This post reflects my thoughts on the degree to which blogging creates a kind of community. Oh, I know that blogging should not take the place of being in contact with friends day to day. And, of course, blogging should not take the place of face to face conversation, just as email should not take the place of personal contact.
But, let's be honest, cyber communication has changed the way we communicate. When was the last time you sat down and wrote a LETTER? OK--Christmas letters don't count. Email has made written communication a daily thing, but a very different thing than a century ago.
Even telephoning has changed. True--most of us have cell phones, but depending on your age, you aren't using that phone to make CALLS--please--you are using it to text your friend. Oh, make that--txt ur bff.
(No wonder it is getting more difficult to teach students to write.)
Anyway, what got me cogitating upon the nature of community is that I find blogging has created a cyber community. No, I am claiming no cutting edge observation here--no doubt sociologists are already written doctoral dissertations on how people connect even in a wired way.
First, we have our cyber friends--I, like many people who blog, try to check up on my cyber friends periodically. As we read about their lives and observations, we begin to care about them.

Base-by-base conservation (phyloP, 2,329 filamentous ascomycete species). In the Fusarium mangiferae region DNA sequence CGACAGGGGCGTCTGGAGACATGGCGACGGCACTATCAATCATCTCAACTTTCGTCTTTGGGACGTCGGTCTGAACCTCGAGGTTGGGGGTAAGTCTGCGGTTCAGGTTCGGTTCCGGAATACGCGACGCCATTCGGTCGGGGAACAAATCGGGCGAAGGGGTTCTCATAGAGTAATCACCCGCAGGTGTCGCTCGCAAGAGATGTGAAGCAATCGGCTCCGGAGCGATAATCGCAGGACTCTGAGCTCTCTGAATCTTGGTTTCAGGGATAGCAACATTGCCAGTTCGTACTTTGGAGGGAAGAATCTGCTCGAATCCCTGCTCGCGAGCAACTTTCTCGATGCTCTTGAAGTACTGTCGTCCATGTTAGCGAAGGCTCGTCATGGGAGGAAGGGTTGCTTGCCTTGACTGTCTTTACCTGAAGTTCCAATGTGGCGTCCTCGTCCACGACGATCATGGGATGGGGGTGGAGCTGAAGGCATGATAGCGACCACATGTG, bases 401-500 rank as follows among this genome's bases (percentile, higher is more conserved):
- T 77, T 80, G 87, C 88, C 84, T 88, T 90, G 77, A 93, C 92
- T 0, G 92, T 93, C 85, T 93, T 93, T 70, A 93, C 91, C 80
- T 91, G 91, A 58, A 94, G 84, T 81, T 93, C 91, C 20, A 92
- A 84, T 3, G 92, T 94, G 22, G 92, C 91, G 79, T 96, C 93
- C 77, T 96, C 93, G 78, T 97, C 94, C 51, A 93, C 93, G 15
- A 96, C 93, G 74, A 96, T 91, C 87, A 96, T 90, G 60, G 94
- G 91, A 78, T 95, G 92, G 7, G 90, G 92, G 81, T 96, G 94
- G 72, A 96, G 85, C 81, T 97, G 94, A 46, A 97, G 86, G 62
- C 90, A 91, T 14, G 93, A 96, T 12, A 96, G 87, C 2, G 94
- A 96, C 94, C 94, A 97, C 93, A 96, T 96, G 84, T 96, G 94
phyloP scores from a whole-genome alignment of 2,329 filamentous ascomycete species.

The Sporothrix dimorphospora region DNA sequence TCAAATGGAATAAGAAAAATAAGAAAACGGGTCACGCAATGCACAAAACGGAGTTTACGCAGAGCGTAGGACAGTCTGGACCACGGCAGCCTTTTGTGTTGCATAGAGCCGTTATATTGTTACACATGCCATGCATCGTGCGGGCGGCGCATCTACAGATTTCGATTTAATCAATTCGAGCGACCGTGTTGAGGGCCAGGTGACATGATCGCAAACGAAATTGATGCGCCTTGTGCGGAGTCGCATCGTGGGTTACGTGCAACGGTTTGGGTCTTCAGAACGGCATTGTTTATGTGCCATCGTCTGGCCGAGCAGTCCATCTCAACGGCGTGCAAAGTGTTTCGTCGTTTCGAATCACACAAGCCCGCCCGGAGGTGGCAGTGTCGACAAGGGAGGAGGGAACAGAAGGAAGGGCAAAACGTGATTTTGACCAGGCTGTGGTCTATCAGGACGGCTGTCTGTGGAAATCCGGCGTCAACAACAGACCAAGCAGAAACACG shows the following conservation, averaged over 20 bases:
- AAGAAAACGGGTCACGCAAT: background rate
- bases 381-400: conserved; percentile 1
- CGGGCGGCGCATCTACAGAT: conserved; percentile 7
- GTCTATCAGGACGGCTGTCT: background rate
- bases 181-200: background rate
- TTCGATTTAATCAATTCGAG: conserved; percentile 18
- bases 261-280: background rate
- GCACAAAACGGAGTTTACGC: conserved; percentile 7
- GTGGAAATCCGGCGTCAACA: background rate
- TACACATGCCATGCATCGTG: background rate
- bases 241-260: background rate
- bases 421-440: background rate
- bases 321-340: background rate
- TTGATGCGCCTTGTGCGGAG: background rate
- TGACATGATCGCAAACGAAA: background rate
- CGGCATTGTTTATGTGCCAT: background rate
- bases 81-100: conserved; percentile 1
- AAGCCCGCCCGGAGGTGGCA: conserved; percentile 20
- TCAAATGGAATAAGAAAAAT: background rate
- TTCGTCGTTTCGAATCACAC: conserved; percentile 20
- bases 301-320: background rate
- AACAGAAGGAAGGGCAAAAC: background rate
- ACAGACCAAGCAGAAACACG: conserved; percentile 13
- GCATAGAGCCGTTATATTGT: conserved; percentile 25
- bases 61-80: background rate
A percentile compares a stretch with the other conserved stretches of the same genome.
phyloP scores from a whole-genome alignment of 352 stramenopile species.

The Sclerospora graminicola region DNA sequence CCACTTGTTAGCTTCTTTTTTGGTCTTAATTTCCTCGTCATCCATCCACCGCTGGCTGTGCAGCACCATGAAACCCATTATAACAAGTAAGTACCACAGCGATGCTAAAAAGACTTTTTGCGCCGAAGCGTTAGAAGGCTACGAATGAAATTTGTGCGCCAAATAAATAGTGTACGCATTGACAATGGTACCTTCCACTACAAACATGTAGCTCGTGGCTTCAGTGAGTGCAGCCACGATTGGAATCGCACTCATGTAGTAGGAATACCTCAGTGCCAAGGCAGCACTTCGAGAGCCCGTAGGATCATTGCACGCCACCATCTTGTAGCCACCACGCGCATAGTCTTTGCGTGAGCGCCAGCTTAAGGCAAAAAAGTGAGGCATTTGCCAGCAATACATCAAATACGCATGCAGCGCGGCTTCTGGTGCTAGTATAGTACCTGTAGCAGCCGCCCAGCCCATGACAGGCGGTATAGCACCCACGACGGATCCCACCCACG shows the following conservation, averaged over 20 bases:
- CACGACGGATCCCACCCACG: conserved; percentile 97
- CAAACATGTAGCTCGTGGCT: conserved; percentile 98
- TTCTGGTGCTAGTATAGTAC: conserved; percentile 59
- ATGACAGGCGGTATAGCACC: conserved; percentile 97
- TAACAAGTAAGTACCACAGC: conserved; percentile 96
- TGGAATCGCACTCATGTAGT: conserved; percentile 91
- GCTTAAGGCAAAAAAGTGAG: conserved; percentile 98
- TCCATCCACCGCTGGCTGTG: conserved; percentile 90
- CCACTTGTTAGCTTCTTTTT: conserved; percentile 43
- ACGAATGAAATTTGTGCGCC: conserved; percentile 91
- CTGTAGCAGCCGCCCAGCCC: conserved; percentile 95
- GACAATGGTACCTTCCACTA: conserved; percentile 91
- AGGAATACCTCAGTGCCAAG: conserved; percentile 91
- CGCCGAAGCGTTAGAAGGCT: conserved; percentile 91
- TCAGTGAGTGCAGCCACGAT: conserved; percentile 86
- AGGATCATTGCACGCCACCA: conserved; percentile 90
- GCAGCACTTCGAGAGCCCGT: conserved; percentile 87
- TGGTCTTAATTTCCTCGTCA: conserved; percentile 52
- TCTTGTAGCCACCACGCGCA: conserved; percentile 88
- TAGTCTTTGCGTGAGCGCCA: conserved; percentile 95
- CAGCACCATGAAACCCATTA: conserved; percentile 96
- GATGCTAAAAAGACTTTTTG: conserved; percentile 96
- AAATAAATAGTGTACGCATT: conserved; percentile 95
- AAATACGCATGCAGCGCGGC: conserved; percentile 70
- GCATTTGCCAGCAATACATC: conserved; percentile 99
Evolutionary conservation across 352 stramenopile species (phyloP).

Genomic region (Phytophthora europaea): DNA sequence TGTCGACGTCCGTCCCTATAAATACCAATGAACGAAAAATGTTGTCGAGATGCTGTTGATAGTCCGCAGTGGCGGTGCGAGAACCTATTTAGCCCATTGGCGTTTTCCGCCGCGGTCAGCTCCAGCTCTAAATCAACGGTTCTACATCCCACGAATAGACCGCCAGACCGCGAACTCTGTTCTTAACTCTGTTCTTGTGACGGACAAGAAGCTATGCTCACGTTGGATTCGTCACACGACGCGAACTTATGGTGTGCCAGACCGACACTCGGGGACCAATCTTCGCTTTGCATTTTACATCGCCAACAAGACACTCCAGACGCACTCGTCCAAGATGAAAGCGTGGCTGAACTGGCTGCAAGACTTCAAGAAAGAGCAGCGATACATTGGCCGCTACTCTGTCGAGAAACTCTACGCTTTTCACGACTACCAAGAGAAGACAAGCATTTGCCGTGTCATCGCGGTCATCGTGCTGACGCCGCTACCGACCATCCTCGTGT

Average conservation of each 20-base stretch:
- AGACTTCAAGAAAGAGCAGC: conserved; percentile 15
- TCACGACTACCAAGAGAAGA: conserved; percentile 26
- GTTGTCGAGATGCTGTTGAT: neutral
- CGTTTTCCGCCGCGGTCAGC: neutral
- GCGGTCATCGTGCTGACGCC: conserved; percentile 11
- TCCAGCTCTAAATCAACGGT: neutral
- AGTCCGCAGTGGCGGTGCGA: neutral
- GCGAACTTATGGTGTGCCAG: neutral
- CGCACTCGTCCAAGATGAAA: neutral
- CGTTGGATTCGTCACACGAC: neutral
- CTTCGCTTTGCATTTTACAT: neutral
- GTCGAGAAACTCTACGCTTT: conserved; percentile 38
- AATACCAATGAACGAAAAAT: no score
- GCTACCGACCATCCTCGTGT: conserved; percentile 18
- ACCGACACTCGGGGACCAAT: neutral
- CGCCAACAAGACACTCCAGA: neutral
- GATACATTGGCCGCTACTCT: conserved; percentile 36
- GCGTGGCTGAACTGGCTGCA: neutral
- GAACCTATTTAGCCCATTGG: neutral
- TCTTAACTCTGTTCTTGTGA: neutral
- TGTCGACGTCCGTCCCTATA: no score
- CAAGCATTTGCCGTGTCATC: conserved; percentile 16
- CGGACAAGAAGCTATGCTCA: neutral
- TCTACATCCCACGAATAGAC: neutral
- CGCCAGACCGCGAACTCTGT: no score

Second, we become invested in their lives. Over this past year, I have worried about the health of cyber friends--Pam, and Cathy. I have mourned when Mary lost a family member. I have thrilled with good news from Delia.
I have gone hunting with Ruthie, traveled with Julie and Ginnie, watched AC play with his first grandchild, smiled at Laura's stories of Luka's antics.
I have been inspired by the gentle words of Nina, by the great work Beth does, by Tom's inspirational teaching of youth, and by Jean's loving devotion.
I could go on. . .there are many other blogging friends who I have not mentioned who are no less interesting, inspiring, adventurous, courageous, and caring. Some of them are along the sidebar of my blog.
And now I am worrying about Philip--usually a loquacious poster, he has been silent for nearly two weeks. I find myself checking his blog every day, even though I have signed up as "following" him, so I get notices if he posts. His silence is uncharacteristic. I hope all is well.
So, it takes a village--a cyber village, sometimes, as well as a literal village.
John Donne captured it is his famous meditation XVII--
No man is an island, entire of itself; every man is a piece of the continent, a part of the main; if a clod be washed away by the sea, Europe is the less, as well as if a promontory were, as well as if a manor of thy friend's or of thine own were; any man's death diminishes me, because I am involved in mankind, and therefore never send to know for whom the bell tolls; it tolls for thee.
We are all part of the main.